Tenant farmers live on rural land that's owned by a landlord. The concept of tenant farming involves the landlord contributing their land to farmers who can use it for agricultural production. The rights of a tenant farmer, in terms of how they can use the land and payment methods, vary according to individual contracts.
Tenant farming has been a feature of United States farming since the middle of the 19th century. Farmers are usually expected to provide their own agricultural tools and livestock in return for use of the land. Tenant farmers are distinct from the more common "hired hands," who remain employees of the landlord regardless of how much power they have over agricultural processes and whether they live on the landowner's land.
In addition to donating their land to tenant farmers, landowners also invest financial capital to fund new machinery or agricultural processes. In turn, tenants contribute their time and their labor to ensure the land is efficiently farmed. Tenant farmers may also contribute capital to improve production methods.
Contracts between tenant farmers and landowners vary. Some stipulate that the tenant farmer pays the landowner a cash sum, in the form of rent, for use of the land. Other contracts give landlord payments via a proportion of the harvest yielded from the land or as a combination of a set cash sum with produce share. Some contracts allow tenant farmers to be evicted from the land without prior notice at the landlord's request. However, these terms are less frequent in modern tenancy farming arrangements, where the tenant farmer retains some rights. More secure contracts tie both farmer and landlord into a joint business venture, which lasts for a specific number of years. The landlord doesn't have the right to evict the farmer from the land during this period.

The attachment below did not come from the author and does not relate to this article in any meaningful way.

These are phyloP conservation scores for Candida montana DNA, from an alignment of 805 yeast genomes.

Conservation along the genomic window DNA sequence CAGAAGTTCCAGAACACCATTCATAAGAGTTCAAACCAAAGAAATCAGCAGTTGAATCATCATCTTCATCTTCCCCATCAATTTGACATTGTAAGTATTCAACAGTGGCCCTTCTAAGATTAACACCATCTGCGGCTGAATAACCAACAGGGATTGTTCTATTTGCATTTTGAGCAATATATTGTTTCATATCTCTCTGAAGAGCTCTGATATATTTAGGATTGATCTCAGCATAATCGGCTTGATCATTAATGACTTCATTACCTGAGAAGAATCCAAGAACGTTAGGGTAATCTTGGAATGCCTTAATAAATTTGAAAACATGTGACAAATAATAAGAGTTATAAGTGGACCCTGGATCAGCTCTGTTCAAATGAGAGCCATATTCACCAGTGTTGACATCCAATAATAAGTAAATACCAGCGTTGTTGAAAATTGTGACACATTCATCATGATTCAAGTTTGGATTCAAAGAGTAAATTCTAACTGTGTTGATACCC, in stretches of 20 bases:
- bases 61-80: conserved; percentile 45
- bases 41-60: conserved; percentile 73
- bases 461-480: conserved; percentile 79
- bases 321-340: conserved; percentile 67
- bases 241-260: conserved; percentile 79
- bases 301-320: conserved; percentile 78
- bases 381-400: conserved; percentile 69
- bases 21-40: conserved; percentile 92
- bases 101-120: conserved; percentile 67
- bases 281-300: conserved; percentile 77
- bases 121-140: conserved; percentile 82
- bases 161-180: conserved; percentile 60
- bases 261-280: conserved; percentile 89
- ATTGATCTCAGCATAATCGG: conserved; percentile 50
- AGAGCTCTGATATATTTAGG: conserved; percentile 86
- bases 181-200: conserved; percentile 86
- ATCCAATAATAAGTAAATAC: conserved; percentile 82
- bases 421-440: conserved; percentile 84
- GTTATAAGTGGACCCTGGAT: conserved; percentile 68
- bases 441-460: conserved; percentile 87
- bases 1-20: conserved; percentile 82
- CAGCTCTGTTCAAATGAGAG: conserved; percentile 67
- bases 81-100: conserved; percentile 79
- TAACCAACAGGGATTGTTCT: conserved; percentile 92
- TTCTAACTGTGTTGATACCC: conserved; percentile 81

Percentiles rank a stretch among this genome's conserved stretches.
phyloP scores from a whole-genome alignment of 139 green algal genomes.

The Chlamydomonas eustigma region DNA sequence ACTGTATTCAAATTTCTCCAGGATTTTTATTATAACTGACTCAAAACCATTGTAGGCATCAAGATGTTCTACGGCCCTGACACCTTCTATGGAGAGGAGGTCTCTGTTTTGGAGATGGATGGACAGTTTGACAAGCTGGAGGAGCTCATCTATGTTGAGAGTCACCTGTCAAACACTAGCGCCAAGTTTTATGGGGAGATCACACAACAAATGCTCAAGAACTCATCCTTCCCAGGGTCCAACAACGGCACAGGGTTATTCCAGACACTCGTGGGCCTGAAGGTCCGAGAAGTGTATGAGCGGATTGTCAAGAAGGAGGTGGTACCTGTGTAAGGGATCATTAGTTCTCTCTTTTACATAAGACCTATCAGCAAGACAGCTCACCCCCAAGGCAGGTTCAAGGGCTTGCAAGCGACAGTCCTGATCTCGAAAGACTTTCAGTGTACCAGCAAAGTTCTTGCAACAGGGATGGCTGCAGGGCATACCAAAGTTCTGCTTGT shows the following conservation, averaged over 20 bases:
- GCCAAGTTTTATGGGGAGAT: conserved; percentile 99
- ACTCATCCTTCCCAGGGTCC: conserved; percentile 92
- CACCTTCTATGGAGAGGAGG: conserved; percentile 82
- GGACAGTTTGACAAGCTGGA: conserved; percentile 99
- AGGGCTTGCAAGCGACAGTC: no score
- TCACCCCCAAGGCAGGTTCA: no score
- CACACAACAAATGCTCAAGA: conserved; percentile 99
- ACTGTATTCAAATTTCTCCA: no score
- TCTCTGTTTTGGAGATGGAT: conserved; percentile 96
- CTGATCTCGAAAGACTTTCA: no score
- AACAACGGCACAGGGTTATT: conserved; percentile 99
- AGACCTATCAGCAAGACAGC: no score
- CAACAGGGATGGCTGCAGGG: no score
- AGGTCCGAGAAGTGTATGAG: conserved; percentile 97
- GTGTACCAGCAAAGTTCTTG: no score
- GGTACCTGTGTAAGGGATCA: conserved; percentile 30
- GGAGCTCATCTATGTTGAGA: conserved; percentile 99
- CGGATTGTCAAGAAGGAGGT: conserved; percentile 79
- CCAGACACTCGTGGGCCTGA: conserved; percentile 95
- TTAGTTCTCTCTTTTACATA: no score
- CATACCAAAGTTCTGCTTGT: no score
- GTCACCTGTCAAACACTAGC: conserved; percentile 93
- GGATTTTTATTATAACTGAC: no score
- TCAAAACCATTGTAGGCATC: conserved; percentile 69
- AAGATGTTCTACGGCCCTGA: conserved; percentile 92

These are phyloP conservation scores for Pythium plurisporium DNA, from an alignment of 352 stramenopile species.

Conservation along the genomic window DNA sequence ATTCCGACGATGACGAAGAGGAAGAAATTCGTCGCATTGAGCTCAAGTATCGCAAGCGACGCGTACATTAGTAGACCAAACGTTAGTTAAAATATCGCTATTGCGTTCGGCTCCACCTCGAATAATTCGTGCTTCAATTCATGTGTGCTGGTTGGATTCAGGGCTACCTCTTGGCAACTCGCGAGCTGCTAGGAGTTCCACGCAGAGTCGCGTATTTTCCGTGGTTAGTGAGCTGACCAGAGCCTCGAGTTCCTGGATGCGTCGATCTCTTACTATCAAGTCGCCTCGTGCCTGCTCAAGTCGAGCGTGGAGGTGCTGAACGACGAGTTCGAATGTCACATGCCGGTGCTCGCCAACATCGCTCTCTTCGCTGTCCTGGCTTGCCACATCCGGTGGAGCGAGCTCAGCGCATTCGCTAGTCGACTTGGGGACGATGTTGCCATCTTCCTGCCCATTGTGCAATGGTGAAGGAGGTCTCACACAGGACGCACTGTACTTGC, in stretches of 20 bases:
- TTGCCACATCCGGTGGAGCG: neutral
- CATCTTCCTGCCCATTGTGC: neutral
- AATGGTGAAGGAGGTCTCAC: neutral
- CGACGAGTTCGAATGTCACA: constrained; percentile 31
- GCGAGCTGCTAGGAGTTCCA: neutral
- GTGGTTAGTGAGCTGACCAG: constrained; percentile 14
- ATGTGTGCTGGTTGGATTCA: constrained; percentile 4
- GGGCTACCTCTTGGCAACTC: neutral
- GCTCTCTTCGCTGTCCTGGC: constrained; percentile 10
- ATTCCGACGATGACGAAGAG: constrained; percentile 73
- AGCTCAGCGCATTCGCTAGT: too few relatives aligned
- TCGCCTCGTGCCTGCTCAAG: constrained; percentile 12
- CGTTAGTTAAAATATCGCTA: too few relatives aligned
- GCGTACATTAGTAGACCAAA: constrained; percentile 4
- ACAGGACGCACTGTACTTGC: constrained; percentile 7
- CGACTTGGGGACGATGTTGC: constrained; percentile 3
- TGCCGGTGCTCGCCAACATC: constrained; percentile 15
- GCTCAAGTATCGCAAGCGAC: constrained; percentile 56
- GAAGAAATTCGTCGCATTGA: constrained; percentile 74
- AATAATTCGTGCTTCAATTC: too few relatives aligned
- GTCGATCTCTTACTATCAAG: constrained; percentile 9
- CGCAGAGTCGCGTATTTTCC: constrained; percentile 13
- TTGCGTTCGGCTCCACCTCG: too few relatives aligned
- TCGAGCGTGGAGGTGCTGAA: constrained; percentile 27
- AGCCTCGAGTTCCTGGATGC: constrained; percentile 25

"Sharecroppers" are similar to tenant farmers in that they give rent to a landowner and contribute a percentage of the crop they yield each year. However, sharecropper farmers usually contribute nothing to agricultural operations other than physical labor. The landowner will provide agricultural machinery, housing, fertilizers, fuel and livestock. Landowners also have a more "hands on" approach with sharecroppers, offering advice on production methods and crop yields.
- "The Encyclopedia of Arkansas History & Culture"; Sharecropping and Tenant Farming; Van Hawkins; April 2011
- "Mississippi History Now"; Farmers Without Land: The Plight of White Tenant Farmers and Sharecroppers; Charles C. Bolton; March 2004
- HM Revenue & Customs: IHTM24211 - Agricultural tenancies: Overview of the legislation 1948 to 1995
- "University of Reading"; Agricultural Tenancy Reform: The End of Law; or a New Popular Culture?; Roger Gibbard, et al.; March 1997
- Photo Credit Jupiterimages/Photos.com/Getty Images
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